Spectre isn’t out of the realm of possibilities for a post-Connery/Moore Bond flick. But that is not saying much and precisely, it proves my point. It hovers in the foggy ether as a nondescript installment to this once highly anticipated and Teflon-coated franchise, steadily brought down several pegs with each subsequent installment since Moore’s exit, and with Spectre a fait accompli to the unremarkable era of the ‘every Bond’ movie; dangerously close to the precipice of being just par for the course. Certainly, Craig – who has repeatedly threatened with each new installment to be ‘un-officially’ done with his alter ego, seems to be going through the motions herein. He’s older too; at 47, less buff and more sullen than serious, looking to move into his emeritus years and/or diversify his portfolio with roles apart from the one that continues to make him a star. Personally, I am not one of those Craig worshippers who, having idiotically labeled him “the best Bond ever!” now seem as myopically shaken and stirred by the prospect of facing that day when Craig will no longer be Bond. Actually, I am rather looking forward to that day, and hoping Spectre is Craig’s swan song; goodbye, and don’t let the Aston Martin run you down on the way out. For a while now I have had my own ideas as to who could – and should – be the next 007; the list beginning with Henry Cavill, Clive Owen or Ewan McGregor. Each would bring something new and likely invigorating to a role Craig seems willfully to despise with increasing frequency, holding out for his even more obscene paycheck to reprise the part.
Spectre is the 24th Bond from Eon Productions and, at 148 minutes, one of the longest and most self-involved. Here’s hoping the golden 25th has more to offer. I cannot rightly say what went wrong. Superficially, at least, #24 had everything one might associate with the classic Bond thriller: stylish sets, exotic international locales, outlandish action set pieces, and a turbo-charged erotic femme fatale. Still in absentia: the uber-clever Bond super villain a la an Auric Goldfinger or Hugo Drax; although Christoph Waltz’s Blofeld retains the traditionalist evil-doer’s verve for pointlessly labyrinthine ambitions about conquering the whole world, doomed to remain an avatar’s pipedream in the end. Everything one could imagine on a $300 million budget is present and accounted for, and yet, none of it looks the part…well, maybe, Léa Seydoux forthright Bond girl, Madeleine (no, no misogynistic monikers like Dink, Pussy Galore or Holly Goodhead…this Bond girl is all grown up, though predictably bumped out in all the right places). I keep reading a lot of pseudo-feminist critiques about Bond movies refusing to ‘move with the times’ and accept a strong woman in supporting role. Indeed, poor Daniel Craig had to dodge a militant press corp. repeatedly browbeating him about the so-called ‘problematic views’ of women in Bond movies. Note to anyone harboring the misguided notion any Bond girl, past, present or future, is designed to be anything more than a sultry, slinky sex kitten for our Mr. Bond to bonk – she’s not. Deal with that reality and maybe you will be able to have a good time when watching the next Bond movie or any that have gone before it. Or simply give up this idiotic level of expectation and go see another installment of The Hunger Games. Clearly, Bond movies are not your cup of tea – Earl Grey, breakfast or orange pekoe aside.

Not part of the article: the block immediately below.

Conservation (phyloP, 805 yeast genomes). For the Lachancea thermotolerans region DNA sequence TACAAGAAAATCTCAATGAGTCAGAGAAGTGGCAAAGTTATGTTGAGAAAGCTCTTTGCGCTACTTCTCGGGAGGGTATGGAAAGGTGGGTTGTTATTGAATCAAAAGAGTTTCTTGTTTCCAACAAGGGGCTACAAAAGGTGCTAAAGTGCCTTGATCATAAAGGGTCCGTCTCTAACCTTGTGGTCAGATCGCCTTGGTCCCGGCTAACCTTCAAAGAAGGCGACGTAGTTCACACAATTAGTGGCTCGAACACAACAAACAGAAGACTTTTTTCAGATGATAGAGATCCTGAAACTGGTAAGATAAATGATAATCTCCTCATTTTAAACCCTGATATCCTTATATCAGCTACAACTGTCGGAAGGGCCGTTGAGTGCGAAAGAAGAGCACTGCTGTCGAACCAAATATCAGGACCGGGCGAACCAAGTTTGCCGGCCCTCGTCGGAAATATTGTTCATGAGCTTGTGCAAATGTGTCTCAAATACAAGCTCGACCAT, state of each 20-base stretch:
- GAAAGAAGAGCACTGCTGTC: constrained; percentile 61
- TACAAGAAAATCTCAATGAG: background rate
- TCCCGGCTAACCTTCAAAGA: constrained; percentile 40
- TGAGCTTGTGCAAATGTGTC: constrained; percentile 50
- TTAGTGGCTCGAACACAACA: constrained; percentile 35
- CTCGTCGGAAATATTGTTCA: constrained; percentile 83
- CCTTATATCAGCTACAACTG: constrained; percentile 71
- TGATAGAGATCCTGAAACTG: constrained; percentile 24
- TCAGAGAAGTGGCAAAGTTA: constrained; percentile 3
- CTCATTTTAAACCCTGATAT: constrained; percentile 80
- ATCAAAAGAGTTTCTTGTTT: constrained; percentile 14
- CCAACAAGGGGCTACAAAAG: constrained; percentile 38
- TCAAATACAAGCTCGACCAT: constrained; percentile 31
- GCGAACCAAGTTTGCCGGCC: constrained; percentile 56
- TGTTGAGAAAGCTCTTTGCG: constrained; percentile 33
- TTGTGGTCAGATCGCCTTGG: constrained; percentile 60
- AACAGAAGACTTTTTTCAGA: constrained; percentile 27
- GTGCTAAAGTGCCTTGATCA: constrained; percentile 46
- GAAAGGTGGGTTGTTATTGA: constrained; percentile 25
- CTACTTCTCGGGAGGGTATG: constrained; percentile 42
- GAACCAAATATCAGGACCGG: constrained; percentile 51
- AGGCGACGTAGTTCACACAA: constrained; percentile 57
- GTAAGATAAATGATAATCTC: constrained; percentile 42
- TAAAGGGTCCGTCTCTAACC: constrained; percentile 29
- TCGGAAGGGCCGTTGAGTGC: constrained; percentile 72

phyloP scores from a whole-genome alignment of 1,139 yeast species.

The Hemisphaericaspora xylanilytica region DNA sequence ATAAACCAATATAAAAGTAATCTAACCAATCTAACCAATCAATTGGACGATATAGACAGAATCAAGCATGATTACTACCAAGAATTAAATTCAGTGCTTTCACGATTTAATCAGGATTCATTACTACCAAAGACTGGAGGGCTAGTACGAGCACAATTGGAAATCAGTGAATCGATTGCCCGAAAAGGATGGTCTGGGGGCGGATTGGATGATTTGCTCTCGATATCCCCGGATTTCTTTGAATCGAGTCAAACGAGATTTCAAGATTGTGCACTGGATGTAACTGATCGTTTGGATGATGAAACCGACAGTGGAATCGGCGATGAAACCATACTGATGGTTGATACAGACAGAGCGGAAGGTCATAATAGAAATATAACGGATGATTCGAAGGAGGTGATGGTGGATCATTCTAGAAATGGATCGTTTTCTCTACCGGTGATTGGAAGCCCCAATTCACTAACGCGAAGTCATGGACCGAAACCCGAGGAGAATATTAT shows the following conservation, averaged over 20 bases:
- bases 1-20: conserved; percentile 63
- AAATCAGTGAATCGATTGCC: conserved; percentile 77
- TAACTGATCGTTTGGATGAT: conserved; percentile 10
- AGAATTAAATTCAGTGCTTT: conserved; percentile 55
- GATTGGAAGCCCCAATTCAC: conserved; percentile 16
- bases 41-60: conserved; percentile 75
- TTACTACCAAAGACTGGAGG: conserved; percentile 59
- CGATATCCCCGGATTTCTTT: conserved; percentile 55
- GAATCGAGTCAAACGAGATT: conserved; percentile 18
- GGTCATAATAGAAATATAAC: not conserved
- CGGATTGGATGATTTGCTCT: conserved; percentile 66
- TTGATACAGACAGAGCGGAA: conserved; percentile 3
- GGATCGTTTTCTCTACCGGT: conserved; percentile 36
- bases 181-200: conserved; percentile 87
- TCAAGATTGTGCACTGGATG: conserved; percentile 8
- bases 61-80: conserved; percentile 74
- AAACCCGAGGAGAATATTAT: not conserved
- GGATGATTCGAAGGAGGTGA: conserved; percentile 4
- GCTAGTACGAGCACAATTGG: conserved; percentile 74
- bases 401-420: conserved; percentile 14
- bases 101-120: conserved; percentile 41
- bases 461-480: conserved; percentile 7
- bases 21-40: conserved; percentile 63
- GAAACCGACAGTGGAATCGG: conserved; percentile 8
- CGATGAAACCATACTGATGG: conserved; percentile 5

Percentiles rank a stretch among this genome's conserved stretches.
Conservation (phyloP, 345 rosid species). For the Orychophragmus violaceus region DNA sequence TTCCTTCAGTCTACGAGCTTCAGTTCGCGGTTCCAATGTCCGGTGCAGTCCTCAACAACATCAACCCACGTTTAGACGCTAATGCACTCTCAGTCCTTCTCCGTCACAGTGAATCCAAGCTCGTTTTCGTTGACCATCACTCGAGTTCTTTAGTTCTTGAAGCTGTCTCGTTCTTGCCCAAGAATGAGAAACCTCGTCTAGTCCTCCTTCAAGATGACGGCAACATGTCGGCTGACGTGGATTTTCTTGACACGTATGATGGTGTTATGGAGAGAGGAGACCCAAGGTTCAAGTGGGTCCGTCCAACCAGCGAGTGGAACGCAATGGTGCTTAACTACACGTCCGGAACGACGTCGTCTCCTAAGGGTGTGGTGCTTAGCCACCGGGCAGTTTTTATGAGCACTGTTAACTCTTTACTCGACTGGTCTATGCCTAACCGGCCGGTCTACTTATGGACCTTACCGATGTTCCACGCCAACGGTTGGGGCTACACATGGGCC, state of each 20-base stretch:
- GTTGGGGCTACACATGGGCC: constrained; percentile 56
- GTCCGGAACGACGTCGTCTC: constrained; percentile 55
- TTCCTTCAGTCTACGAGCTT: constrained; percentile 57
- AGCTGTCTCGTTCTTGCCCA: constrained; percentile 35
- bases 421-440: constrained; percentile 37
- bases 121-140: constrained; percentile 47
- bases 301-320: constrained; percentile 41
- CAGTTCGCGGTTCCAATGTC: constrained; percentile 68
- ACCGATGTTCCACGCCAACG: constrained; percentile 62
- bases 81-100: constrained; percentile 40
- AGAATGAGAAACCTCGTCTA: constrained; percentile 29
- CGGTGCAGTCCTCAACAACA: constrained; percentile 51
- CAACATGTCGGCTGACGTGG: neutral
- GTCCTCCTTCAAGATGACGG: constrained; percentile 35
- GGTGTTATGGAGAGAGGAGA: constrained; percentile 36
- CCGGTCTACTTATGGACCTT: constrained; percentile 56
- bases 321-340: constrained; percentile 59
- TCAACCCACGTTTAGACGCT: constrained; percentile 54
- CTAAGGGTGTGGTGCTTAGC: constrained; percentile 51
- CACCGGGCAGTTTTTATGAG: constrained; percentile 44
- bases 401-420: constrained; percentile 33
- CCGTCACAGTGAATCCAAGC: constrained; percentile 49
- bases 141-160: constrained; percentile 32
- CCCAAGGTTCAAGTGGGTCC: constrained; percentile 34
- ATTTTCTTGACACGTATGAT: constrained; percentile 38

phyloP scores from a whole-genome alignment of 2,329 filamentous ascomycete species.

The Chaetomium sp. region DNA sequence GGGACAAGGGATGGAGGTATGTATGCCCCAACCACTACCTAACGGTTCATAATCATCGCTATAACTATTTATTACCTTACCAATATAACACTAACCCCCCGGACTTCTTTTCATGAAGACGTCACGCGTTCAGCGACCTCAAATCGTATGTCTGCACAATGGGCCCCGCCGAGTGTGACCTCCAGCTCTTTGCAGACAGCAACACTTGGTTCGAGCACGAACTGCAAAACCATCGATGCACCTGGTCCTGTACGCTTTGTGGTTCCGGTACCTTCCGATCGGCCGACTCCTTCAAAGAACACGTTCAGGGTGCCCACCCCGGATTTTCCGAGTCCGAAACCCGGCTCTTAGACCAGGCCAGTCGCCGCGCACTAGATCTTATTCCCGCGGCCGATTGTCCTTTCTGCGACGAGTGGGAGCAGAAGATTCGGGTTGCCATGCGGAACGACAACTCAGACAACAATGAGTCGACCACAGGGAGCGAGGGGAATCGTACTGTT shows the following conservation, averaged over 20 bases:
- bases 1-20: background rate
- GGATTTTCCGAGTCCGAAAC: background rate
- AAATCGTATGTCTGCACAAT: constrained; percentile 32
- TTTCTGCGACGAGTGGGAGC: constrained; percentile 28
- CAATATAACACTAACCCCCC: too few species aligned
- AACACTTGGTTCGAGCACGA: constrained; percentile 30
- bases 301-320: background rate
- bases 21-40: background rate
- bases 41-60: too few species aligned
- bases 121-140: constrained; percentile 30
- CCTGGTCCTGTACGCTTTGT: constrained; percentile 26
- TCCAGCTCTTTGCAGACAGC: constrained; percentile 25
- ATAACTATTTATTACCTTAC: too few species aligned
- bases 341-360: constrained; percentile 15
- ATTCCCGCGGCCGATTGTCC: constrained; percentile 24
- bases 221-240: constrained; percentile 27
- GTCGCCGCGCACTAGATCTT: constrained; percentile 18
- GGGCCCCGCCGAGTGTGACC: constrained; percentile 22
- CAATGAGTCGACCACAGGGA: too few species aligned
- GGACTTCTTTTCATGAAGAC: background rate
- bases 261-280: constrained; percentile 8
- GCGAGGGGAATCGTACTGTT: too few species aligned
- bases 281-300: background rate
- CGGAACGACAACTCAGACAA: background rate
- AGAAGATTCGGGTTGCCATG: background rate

To be fair, Spectre addresses some, if not all of ‘the problem’. My question is why should it? Léa Seydoux gets in a few licks, but has the ever-loving snot and wind knocked out of her by steroidal henchman, Hinx (David Bautista). Face it girls; he is meaner, uglier and ramped up on better synthetics than Madeleine. She never had a chance. But to be clear, Bond movies of yore were created to appeal to a male audience: real men and boys who couldn’t wait to grow up and aspire to be James Bond. Poor deluded devils! Personally, I do not want my Bond getting in touch with his feminine side. According to a recent Cosmo poll, neither do real women, who would prefer a ‘take charge’ protector alpha male to a sensitive ‘yes’ man – especially, in the bedroom. So, perhaps, Bond’s only genuine flaw is he is not apologetic about being that surrogate for guys who have already surrendered their testicles to the chemical castration of the mainstream media’s representation of today’s man; their urges, needs and inherent behaviors viewed as bad – or at the very least, wrong – while everything their significant other does is celebrated as clever, inspiring and structured around high-minded principles of altruism. Oh, who’s telling tall tales now? But I digress.